Jun 13, 2013|
What will new banks mean for the banking sector?
More than 100 aspirants have lined up to seek bank licenses from the Reserve Bank of India (RBI). This is evidence of the fact that the Rs 75 trillion Indian banking industry is poised to witness some sea changes in coming days. Various industrial houses, non-banking financial companies (NBFCs) and even government entities (like India Post etc) are vying for banking licenses. While July 1st 2013 stands as the final deadline for the new bank aspirants to submit their applications, the entire process encompassing from the approval stage to the listing stage is expected to culminate in a three-year time frame..
This is, however, not the first time the RBI is issuing new bank licenses. Let us take a glimpse of the past. 10 such licenses were granted way back in 1993-94; another 2 a decade back in 2003-04 when Kotak and Yes Bank were formed. While the number each time looked small despite the plethora of applications, RBI has always spelled out word of caution and rightly so. The RBI is pretty candid about granting licenses contingent upon the sound credentials, integrity and strong financial track record for over a decade of the promoter group. Therefore, Caution is the key.
However, establishing a full-fledged deposit taking franchise under the RBI's current guidelines, calls for gathering adequate ammunition. Formation of the new but complex holding structure, merging the existing operations to suit the new banking structure, revamping the employee base, asset allocation across portfolios and in turn synergizing with the pure banking activities are some of the many challenges.. In addition, the fairly complex regulatory requirement is the biggest entry barrier for the incumbents. New banks will have to comply with the reserve requirements in terms of Cash Reserve Ratio (CRR) and Statutory Reserve ratio (SLR) which implies substantial capital requirement. This has been the major factor that kept away many entities from pursuing banking activities in the past. Thus, regulatory hurdles stand overwhelming.
Now capital is not the only hurdle. The RBI has also mandated 25% of total branches to be located in unbanked areas and lending to priority sector .. Thus it is very likely that the sector, would witness pick up in M&A activity as well. Few small size lenders may prove strong takeover potentials for the new entrants as the latter can benefit from the readymade branch network and employee bandwidth to enhance growth prospects. So consolidation is on cards.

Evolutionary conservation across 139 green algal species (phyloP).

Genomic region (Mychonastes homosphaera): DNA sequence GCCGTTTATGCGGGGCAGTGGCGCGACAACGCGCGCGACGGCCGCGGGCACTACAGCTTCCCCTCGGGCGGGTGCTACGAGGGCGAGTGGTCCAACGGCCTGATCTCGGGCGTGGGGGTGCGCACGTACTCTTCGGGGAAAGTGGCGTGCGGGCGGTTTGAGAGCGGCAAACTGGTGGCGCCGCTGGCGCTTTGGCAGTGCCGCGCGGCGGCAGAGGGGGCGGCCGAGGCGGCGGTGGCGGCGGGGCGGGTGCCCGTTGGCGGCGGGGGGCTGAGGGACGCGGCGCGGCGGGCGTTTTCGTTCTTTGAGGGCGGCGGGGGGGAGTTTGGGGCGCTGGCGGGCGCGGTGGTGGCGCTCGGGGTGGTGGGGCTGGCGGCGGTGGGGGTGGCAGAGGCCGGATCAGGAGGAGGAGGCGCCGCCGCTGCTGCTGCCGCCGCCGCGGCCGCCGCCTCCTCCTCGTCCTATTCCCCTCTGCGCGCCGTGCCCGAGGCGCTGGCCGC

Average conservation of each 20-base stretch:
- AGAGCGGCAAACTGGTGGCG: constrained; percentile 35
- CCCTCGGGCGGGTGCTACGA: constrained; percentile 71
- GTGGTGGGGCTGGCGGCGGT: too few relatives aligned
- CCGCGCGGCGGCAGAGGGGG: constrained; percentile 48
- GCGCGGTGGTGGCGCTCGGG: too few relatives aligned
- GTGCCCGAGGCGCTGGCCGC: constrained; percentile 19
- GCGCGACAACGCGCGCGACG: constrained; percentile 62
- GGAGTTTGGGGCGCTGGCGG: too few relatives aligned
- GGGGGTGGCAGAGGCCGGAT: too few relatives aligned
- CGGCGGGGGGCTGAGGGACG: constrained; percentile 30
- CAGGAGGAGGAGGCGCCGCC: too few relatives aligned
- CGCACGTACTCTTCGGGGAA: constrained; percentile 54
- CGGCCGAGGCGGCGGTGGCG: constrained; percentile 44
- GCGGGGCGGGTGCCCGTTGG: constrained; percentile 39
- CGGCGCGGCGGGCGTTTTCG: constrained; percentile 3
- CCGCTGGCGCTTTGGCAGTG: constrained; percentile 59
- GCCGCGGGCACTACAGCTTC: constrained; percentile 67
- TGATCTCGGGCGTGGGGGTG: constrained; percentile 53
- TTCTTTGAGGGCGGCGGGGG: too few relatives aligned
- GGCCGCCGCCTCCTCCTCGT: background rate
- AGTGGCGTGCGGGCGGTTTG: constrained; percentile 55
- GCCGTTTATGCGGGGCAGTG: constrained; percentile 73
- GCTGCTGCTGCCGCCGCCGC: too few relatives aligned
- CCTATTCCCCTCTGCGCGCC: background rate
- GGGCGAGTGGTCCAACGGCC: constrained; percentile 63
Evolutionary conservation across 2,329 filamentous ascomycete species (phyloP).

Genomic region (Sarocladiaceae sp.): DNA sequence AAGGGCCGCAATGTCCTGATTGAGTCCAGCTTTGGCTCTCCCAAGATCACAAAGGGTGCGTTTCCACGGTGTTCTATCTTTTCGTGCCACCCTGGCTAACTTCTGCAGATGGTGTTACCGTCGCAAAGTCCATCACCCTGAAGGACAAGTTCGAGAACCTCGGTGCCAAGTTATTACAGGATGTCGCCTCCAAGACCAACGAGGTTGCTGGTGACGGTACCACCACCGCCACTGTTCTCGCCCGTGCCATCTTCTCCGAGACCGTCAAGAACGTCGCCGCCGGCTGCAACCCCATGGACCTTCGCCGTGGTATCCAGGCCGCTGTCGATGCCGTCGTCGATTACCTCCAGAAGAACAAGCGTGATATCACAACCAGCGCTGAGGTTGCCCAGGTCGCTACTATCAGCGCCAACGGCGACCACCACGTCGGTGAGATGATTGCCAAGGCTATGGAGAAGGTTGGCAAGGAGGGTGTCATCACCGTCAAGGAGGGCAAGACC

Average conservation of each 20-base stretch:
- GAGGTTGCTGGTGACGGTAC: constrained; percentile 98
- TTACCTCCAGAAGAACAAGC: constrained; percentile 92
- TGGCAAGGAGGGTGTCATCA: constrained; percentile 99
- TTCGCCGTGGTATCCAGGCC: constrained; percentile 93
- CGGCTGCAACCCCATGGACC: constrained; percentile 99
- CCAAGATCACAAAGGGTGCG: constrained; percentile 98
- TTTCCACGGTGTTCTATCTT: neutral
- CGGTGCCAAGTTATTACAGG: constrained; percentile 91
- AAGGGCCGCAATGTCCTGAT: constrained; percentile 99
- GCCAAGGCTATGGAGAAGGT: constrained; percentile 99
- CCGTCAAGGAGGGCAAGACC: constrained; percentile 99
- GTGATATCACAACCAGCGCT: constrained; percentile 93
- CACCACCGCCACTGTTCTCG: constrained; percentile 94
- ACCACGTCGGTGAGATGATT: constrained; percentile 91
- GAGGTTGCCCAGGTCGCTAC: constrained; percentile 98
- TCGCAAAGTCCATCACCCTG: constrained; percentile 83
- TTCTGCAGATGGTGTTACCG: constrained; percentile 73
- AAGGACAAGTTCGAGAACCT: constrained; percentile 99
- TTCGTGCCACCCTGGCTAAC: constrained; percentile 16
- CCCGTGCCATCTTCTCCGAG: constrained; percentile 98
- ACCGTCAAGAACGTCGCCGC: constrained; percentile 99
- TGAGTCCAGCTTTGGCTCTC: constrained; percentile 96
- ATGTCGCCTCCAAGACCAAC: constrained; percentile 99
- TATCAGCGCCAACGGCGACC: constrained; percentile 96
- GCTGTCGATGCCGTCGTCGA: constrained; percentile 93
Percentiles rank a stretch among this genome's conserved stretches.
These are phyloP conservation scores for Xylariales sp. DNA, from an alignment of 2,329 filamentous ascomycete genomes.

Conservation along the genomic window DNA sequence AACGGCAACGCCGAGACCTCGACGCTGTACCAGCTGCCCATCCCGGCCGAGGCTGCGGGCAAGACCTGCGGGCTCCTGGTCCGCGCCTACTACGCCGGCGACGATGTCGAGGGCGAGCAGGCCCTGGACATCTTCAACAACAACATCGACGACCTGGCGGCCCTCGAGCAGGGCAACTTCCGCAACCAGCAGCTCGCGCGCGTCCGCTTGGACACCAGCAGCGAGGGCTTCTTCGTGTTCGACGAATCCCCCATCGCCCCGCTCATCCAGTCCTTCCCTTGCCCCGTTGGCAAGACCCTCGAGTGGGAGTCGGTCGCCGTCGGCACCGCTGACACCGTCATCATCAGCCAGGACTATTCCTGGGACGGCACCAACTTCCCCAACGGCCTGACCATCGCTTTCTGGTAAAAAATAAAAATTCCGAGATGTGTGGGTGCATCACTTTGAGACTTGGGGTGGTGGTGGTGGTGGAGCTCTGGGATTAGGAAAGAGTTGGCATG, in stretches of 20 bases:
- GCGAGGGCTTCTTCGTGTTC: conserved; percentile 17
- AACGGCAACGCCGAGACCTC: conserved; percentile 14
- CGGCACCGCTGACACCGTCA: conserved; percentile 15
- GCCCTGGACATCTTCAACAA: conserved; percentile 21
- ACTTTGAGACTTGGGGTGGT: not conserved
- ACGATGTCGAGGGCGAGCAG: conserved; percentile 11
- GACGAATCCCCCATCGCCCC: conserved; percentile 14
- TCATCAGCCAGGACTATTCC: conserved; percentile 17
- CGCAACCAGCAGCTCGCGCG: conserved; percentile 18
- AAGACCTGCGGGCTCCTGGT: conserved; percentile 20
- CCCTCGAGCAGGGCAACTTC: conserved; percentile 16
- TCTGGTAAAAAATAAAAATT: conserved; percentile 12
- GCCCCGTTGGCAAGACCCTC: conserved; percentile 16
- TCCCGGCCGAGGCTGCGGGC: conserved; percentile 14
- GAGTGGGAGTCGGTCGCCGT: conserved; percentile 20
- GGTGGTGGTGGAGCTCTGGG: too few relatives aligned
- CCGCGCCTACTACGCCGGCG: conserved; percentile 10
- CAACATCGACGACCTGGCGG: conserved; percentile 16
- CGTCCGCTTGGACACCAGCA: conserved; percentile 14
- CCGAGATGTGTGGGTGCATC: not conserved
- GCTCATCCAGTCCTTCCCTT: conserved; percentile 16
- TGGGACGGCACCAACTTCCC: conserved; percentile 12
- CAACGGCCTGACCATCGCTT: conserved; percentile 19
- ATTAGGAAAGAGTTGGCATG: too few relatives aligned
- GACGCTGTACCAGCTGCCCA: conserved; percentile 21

New entrants to banking sector would also encounter challenges on the manpower front. With many PSU chiefs set to retire over next few years, many top positions (9 posts of CEOs as per media sources) are soon to lie vacant. While the need for quality manpower already worrying the existing players, the new bank entrants may experience scarcity of executive talent. So, pooling human capital remains an anxiety.
That said, one such interesting outcome would be the increased competitive intensity in the already existing dynamic banking environment. While the end customers would largely benefit from the better service quality and improved accessibility, the price war amidst the players would only gather fervor. The fight for market share in terms of deposits and advances would become the order of the day. Not to forget, while 80% of the funding for Indian banks comes from deposits, there lies sufficient opportunities for the banks to co-exists and grow their deposit base. Most new entrants would take advantage of the de-regularization of interest rates on savings account deposits. While the lenders may succeed in garnering market share and woo customers, tinkering with interest rates on deposits would prove as a dampener to the net interest margins of the banks. Rather, effective pricing, improvisation on quality and technology and establishment of a scalable franchise would provide a competitive edge both to the existing and the new players. But Competition is imminent.
However, amidst all the noise, it remains to be seen whether the RBI's primary objective of financial inclusion leads to fruition. In the 1.2 billion populated nation, 70% constitutes of rural folk who stands devoid of basic banking services such as deposit accounts. Both RBI and the government are keen on financial inclusion, and aspire to bring large number of under-banked areas into the banking fold. Whether this regulatory objective is met or the competitive forces gain attention, remains to be seen.
For investors, the choice of banks to invest in would widen as and when the new players get listed. However, the decision to do so has be a very careful one and profitability and good asset quality is something that is restricted to just a handful of players in the sector.
||Shweta Daptardar-Mane, has an MBA (Finance) degree and over five years of equity research experience. She passionately tracks the Banking and Finance industry and follows the macro developments in the economy, particularly the central bank monetary policy. She is deeply inspired by not only Buffett's investment acumen, but also by his infectiously charismatic, down-to-earth persona. Shweta is the contributor to our large cap franchise, StockSelect.
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